by Jennifer Haynie @JenniferHaynie1
Labor Day. A time to rest. That evening, the sun began setting. A breeze filled the air, and Steve and I started talking about our summer. It’d been a good one, a one to relax and change up the schedule a bit.
Then I said it.
I was actually looking forward to a schedule.
Some people, like kids who have to go back to school in the fall, might cringe at such a statement. For many, it means goodbye to a free-wheeling time.
But schedules are important. Why?
Schedules lend predictability to life. Some people live by spontaneity and find being on a schedule akin to a death sentence. I get that. I totally do. It can be fun not to know what the next day brings. But many of us need predictability that comes with knowing what’s on the schedule. For many of us, it means they have a steady income because we go to work on a regular basis.
Schedules mean interaction. Steve and I are in a prayer group at our church. These people are our closest and oldest friends. They know us the best. We typically meet on Sunday nights to share what’s going on in our lives and to pray for each other as well as friends and family. We meet in the summer on a more casual basis. And thanks to vacations, we haven’t gathered regularly. I miss my friends. I miss that regular contact with those who are outside my family of origin. Schedules can provide the interaction we all need, even if we don’t want to admit it.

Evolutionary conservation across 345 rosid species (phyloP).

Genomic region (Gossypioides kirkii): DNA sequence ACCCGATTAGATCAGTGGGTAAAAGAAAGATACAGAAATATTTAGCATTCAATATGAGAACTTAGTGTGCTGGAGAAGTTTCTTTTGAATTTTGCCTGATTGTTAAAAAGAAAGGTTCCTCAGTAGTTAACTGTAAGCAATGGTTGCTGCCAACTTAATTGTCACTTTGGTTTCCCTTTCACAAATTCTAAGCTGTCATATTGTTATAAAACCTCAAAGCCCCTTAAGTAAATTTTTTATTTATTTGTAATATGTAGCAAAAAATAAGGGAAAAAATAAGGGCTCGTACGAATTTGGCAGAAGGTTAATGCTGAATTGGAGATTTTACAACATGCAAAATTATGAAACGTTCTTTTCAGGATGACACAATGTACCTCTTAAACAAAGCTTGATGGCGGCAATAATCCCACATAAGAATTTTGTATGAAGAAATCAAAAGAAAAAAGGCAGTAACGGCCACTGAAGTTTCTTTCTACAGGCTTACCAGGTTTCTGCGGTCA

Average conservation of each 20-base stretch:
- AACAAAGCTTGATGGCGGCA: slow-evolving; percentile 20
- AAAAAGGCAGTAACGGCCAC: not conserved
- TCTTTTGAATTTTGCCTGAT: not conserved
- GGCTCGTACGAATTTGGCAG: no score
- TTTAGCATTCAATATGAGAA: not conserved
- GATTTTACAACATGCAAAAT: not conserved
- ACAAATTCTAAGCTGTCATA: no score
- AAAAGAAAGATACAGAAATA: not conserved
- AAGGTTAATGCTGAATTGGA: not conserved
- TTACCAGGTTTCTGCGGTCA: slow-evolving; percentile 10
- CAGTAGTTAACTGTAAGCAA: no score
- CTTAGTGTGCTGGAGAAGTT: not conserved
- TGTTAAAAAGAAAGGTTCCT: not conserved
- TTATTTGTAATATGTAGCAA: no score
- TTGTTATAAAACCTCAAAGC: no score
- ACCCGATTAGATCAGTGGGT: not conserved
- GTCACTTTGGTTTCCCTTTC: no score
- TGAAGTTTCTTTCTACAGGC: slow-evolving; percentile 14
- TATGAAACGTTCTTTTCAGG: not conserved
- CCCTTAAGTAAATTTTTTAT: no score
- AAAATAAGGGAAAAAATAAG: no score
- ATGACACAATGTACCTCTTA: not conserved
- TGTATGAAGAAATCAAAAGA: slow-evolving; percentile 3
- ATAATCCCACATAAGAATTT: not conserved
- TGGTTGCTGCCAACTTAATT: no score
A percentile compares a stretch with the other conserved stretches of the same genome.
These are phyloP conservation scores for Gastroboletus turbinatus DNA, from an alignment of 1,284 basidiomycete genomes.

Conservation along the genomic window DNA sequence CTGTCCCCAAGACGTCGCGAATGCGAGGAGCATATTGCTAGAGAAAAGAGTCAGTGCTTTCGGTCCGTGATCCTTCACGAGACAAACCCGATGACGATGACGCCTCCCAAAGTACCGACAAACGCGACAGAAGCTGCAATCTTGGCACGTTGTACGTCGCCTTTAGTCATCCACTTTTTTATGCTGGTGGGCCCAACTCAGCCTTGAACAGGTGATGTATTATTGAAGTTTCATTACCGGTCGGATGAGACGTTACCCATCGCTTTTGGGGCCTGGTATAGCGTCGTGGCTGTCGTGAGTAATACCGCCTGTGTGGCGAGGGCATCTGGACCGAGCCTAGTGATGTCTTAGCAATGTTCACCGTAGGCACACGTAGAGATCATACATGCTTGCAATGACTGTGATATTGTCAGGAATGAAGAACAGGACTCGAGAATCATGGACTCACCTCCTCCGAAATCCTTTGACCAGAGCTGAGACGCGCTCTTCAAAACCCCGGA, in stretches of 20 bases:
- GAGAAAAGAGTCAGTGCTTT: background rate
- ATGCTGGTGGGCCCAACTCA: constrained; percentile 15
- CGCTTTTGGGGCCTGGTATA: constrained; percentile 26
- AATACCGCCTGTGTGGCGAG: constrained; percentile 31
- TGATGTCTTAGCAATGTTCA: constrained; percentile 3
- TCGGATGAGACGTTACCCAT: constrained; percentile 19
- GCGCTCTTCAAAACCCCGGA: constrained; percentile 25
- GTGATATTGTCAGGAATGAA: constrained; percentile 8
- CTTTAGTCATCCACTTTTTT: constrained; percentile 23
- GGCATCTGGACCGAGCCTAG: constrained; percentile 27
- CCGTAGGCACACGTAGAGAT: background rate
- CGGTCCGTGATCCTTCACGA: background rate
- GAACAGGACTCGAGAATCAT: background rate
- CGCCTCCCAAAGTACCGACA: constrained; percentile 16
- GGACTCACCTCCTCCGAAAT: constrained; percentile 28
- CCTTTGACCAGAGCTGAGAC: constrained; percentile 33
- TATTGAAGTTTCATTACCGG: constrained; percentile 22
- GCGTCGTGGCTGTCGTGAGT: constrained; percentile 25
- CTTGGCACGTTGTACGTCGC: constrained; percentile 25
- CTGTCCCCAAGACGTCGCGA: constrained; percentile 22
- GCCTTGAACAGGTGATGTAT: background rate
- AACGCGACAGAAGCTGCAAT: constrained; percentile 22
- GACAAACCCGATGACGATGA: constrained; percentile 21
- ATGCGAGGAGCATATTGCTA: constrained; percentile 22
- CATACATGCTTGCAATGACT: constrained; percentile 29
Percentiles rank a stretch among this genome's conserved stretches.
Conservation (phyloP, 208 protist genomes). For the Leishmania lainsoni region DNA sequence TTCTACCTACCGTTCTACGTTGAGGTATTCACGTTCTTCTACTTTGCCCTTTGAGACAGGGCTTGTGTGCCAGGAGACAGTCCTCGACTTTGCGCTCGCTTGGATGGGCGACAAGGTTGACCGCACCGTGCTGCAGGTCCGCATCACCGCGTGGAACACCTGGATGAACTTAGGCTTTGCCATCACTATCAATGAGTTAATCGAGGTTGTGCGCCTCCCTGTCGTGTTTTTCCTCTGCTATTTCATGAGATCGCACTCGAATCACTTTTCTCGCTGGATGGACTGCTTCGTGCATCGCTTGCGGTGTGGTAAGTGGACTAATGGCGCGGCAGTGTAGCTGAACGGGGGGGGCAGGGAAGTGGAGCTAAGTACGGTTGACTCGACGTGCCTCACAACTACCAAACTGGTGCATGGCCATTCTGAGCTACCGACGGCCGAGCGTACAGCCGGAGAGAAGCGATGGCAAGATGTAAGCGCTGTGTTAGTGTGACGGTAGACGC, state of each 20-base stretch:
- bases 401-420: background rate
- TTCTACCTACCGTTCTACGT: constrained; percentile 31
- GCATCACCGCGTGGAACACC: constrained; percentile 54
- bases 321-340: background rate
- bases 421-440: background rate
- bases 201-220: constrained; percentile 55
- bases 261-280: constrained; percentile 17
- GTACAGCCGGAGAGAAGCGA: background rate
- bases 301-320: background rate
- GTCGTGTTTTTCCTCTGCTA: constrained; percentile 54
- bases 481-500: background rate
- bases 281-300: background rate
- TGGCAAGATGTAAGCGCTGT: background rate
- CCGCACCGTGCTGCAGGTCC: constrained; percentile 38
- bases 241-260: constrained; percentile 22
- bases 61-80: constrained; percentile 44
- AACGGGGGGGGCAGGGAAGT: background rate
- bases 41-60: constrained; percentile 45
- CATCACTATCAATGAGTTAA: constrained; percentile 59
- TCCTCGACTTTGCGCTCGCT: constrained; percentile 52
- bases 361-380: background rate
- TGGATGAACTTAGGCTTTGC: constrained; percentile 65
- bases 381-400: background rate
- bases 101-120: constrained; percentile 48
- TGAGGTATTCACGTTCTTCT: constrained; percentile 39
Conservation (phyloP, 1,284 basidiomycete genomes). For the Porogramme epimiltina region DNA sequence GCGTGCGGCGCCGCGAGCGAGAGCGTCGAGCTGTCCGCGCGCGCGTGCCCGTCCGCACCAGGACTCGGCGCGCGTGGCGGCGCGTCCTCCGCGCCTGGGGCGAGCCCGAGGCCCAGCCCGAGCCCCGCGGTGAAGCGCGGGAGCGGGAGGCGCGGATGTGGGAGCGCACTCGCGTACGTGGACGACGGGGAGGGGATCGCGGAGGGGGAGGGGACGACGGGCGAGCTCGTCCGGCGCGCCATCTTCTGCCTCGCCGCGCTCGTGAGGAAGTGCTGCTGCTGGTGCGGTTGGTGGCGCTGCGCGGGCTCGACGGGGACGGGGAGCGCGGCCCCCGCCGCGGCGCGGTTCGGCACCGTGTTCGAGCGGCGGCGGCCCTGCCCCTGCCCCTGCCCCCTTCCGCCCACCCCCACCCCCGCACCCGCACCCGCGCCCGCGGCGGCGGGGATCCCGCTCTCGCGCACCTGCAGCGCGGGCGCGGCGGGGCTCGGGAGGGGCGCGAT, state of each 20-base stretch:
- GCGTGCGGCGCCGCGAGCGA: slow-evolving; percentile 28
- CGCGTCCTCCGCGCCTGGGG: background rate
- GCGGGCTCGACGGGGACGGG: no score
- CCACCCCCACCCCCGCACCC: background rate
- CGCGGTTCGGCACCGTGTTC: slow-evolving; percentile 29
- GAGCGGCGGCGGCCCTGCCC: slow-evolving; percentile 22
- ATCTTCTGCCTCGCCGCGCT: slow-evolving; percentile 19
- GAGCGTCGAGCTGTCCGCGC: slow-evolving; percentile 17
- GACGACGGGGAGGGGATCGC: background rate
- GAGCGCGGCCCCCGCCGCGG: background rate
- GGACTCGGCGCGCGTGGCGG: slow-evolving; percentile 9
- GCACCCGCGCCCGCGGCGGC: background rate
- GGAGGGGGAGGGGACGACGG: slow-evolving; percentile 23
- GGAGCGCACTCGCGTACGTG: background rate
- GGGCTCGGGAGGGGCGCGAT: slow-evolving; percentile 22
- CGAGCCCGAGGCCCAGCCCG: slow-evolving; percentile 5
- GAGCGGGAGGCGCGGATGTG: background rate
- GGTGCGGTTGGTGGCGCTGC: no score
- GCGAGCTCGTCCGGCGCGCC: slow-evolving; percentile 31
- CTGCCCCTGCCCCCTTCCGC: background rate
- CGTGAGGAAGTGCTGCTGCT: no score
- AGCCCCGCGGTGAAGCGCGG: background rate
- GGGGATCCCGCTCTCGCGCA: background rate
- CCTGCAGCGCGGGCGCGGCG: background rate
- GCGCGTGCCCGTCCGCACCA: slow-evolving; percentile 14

Schedules mean accomplishments. Face it. If most of us operated spontaneously without someone keeping us on schedule, we’d get very little done, be it at home, at work, or at school. Even some semblance of a schedule means bills get paid, the house gets cleaned, and work tasks get completed.
Schedules can lead to better health. Sometimes, it’s easy to let inertia take over our lives. We say we’ll exercise—tomorrow. Or start eating right—next month. Or get more rest—after the Holidays. Being on a schedule can lead to intentionality related to our health. We set a bedtime, plan out when we’ll work out next week, and soon, we can become healthier.
Schedules can help us survive. Seems extreme, doesn’t it? There have been times in my life where, when life flew out of control, a schedule marked a sense of normalcy. It helped me get through what was a really tough time.
As for my life? Small group started yesterday, and my writers’ group began on Saturday. It’s been good to reconnect with friends. I’ve also put myself on a schedule for completing the next draft of my novel in November. And I’m putting myself back on a hard-core schedule for working out. Hopefully by the end of the year, I’ll be able to look back and say a schedule did me good.
Question: If you like schedules, why do you like them?